As best seen in FIGS. 2 and 3, the shaft 19 is molded of an electrically insulative material. A steel axle 39, such as a hex bar, is molded into the shaft 19 and extends along the longitudinal axis 21. The moving conductors 23 are molded into the insulating material of the shaft 19 which provides the sole mechanical support for the moving conductors and electrical isolation from the steel axle 39. The molded shaft 19 is generally in the form of an equilateral triangle in cross-section at each pole with the steel axle 39 extending through the apex and with linear extensions 19 1 and 19 2 on the other comers. Each moving conductor 23 is a copper bar with a first movable contact 41 at one end 43 and a second movable contact 45 at the other end 47. This movable conductor 23 has a center section 49 which is laterally offset from the steel axle 39, and first and second terminal sections 51 and 53 at the ends 43 and 47. Fins 55 integrally molded on the shaft 19 adjacent the movable contacts 41 and 45 for the outer poles 17 a and 17 c increase the creep distance between these movable contacts and the ends of the steel axle 39 that extend beyond the molded body of the shaft 19. These fins are not necessary on the center pole as the molded resin extends fully along the axle 39 between the poles. The movable contacts 41 and 45 on the ends of the moving conductor 23 are angularly spaced in the plane of FIG. 3, which is perpendicular to the longitudinal axis 21 of the shaft 19 by an angle α. This angle α is less than 180°, and in the exemplary embodiment shown, is about 90°. The terminal sections 51 and 53 of the movable conductor form angles β with the center section 49. The angles β are about 45° in the exemplary embodiment.
As can be seen in FIG. 4, the fixed line contact 25, fixed ground contact 27 and fixed load contact 29 are all radially spaced from the longitudinal axis 21 of the shaft 19 by the same distance with the fixed load contact 29 angularly spaced between the fixed line contact 25 and the fixed ground contact 27 each by the angle α which again is less than 180° and in the exemplary embodiment is about 90°. In this exemplary embodiment, the fixed contacts 25, 27 and 29 are disposed in a T configuration 57 having a cross leg 59 and an intersecting leg 61. The fixed line contact 25 and the fixed ground contact 27 are located at opposite ends of the cross leg 59 with the load contact 29 at the free end of the intersecting leg 61. This places the longitudinal axis 21 of the shaft 19 at the intersection of the cross leg 59 and the intersecting leg 61.
The shaft 19 is rotated about its longitudinal axis 21 manually or by a motor (not shown) coupled to one end of the steel core 39. With the shaft 19 in a first position shown in FIG. 4, the first movable contact 41 engages the fixed load contact 29 and the second movable contact 45 engages the fixed line contact 25. Rotation of the shaft 19 clockwise by the angle α, e.g., 90°, to a second, grounded position shown in FIG. 5 brings the first movable contact 41 into engagement with the fixed ground contact 27 while the second movable contact 45 engages the common fixed load contact 29. Thus, in this second position, the load conductor 35 of the electrical power system 37 is grounded.
The shaft 19 can be rotated to an intermediate, third position such as shown in FIG. 6 where neither of the movable contacts 41, 45, is connected to the fixed load contact 29 so that the load conductor 35 is isolated.
The above arrangement makes it possible to reduce the physical size of medium voltage three-phase, three-position switch. Only one fixed load contact is required as opposed to the two fixed load contacts required in other isolation switches. In addition, molding the movable conductors into the shaft isolates the phases from one another. This allows a reduction in pole spacing, that is the physical width of the switch. Another advantage of the isolation switch of the invention is that, it reduces the amount of labor required for assembly of the switch as an assembler does not have to assemble the shaft, and therefore, assembly time and shaft variation are reduced.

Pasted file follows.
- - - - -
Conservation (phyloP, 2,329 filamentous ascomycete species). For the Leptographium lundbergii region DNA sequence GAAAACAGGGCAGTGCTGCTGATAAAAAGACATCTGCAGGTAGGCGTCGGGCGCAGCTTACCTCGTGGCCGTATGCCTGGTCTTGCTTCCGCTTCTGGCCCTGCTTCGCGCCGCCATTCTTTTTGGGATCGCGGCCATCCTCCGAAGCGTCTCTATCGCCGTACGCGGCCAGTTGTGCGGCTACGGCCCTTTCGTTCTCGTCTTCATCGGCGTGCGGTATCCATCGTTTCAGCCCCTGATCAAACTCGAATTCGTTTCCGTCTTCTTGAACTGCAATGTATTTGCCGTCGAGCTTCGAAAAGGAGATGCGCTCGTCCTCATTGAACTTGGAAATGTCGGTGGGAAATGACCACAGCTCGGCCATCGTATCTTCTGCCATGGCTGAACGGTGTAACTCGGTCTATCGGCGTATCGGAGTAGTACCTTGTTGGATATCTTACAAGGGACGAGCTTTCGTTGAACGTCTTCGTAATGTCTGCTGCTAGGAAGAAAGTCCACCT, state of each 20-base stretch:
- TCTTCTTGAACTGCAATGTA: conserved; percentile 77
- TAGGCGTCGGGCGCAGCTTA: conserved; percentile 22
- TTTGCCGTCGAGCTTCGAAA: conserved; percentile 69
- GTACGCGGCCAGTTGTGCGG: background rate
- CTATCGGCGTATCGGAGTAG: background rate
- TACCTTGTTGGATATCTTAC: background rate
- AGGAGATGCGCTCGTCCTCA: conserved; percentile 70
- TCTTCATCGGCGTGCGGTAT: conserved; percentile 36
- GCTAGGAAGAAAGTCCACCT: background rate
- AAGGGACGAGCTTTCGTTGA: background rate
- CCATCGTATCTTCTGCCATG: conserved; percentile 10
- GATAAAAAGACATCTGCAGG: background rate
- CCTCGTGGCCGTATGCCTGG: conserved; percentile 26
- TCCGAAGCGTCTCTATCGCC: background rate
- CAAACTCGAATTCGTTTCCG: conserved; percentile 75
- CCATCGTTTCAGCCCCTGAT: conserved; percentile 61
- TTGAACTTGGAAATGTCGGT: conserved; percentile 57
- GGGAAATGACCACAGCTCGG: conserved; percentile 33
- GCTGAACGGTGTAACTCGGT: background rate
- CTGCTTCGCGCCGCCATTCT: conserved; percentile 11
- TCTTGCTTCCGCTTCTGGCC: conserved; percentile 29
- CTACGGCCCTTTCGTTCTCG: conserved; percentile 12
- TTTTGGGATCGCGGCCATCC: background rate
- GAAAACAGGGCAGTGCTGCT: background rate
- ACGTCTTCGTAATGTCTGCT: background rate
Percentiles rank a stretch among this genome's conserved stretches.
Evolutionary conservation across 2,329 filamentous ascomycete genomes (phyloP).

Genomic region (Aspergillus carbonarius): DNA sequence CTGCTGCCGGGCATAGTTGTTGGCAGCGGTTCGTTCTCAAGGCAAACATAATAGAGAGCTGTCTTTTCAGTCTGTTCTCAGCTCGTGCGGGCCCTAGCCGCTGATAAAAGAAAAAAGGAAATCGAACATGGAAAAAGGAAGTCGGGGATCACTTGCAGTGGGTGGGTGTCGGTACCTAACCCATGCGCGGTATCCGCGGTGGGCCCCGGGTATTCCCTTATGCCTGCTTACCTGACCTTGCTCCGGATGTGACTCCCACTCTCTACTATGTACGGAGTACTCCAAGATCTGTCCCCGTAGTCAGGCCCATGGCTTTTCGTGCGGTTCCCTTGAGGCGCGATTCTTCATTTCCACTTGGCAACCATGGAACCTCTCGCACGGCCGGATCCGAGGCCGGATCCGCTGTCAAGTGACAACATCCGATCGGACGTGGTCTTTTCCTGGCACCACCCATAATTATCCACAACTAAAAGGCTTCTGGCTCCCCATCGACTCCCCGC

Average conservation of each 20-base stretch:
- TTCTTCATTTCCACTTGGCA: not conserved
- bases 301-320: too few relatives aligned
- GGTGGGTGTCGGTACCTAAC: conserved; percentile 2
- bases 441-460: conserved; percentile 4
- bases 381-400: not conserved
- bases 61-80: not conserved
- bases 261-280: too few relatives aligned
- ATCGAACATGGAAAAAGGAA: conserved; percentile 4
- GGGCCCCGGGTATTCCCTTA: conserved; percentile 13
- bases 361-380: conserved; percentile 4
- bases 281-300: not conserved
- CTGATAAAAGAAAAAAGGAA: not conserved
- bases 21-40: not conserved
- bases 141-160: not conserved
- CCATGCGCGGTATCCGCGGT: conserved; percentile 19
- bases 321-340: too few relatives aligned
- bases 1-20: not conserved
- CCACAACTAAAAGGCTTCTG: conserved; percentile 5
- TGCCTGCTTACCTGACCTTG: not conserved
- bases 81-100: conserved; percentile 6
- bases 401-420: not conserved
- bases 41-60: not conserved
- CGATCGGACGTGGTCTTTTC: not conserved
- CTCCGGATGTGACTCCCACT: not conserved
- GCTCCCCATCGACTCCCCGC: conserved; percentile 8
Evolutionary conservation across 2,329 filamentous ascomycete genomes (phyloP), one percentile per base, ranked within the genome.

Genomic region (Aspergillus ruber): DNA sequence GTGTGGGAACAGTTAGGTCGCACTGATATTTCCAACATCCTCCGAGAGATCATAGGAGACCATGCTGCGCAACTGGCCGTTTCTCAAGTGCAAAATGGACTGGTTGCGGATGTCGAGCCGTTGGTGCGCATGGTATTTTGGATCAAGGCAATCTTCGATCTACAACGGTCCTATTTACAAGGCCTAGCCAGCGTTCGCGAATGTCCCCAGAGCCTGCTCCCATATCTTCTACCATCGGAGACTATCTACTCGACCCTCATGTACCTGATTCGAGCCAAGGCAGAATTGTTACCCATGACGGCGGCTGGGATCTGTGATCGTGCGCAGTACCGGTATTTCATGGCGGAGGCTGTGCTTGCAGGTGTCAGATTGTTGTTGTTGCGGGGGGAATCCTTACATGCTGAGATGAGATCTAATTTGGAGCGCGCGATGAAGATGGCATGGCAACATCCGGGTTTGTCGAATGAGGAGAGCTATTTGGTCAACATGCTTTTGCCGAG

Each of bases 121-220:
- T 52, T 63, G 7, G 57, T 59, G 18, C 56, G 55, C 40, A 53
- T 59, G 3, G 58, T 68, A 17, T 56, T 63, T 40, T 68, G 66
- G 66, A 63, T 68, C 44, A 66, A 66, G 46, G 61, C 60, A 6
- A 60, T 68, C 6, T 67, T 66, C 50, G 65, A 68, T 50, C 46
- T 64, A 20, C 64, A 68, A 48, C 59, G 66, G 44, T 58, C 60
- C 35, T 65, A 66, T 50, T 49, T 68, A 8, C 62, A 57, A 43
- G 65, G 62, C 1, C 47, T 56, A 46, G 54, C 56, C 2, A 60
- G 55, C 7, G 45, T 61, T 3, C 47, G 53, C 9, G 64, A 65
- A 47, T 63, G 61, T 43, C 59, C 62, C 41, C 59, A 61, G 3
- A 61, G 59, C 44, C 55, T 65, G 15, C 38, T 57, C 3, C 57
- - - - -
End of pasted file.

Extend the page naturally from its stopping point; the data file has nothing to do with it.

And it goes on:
While specific embodiments of the invention have been described in detail, it will be appreciated by those skilled in the art that various modifications and alternatives to those details could be developed in light of the overall teachings of the disclosure. Accordingly, the particular arrangements disclosed are meant to be illustrative only and not limiting as to the scope of the invention which is to be given the full breadth of the claims appended and any and all equivalents thereof.
|Cited Patent||Filing date||Publication date||Applicant||Title|
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|US5841087||Mar 21, 1997||Nov 24, 1998||Asea Brown Boveri Ag||Isolating switch|
|US6121566 *||Nov 23, 1998||Sep 19, 2000||Gec Alsthom T&D Sa||Switchgear for a power station generator and a transformer, with a three-position disconnector connected to the transformer|
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|Citing Patent||Filing date||Publication date||Applicant||Title|
|US7091439 *||Dec 1, 2004||Aug 15, 2006||Vei Power Distribution, S.P.A.||Isolator/circuit-breaker device for electric substations|
|US7211761||Aug 16, 2005||May 1, 2007||Vei Power Distribution S.P.A.||Switch and disconnector apparatus for electric substations|
|US20050150869 *||Dec 1, 2004||Jul 14, 2005||Vei Power Distribution S.P.A.||Isolator/circuit-breaker device for electric substations|
|US20060049144 *||Aug 16, 2005||Mar 9, 2006||Vei Power Distribution S.P.A.||Switch and disconnector apparatus for electric substations|
|CN101320649B||Jun 17, 2008||Jan 11, 2012||宁波鹿鼎电子科技有限公司||35kV outdoor AC isolation switch|
|U.S. Classification||218/78, 218/154, 218/43|
|International Classification||H01H31/00, H01H31/18|
|Cooperative Classification||H01H31/003, H01H31/18|
|European Classification||H01H31/00B, H01H31/18|
|Aug 7, 2003||AS||Assignment|
Owner name: EATON CORPORATION, OHIO
Free format text: ASSIGNMENT OF ASSIGNORS INTEREST;ASSIGNORS:HOGLUND, JUSTIN R.;YANNIELLO, ROBERT;KELLIS, JOE M.;REEL/FRAME:014354/0874;SIGNING DATES FROM 20030722 TO 20030728
|Oct 29, 2007||REMI||Maintenance fee reminder mailed|
|Apr 20, 2008||LAPS||Lapse for failure to pay maintenance fees|
|Jun 10, 2008||FP||Expired due to failure to pay maintenance fee|
Effective date: 20080420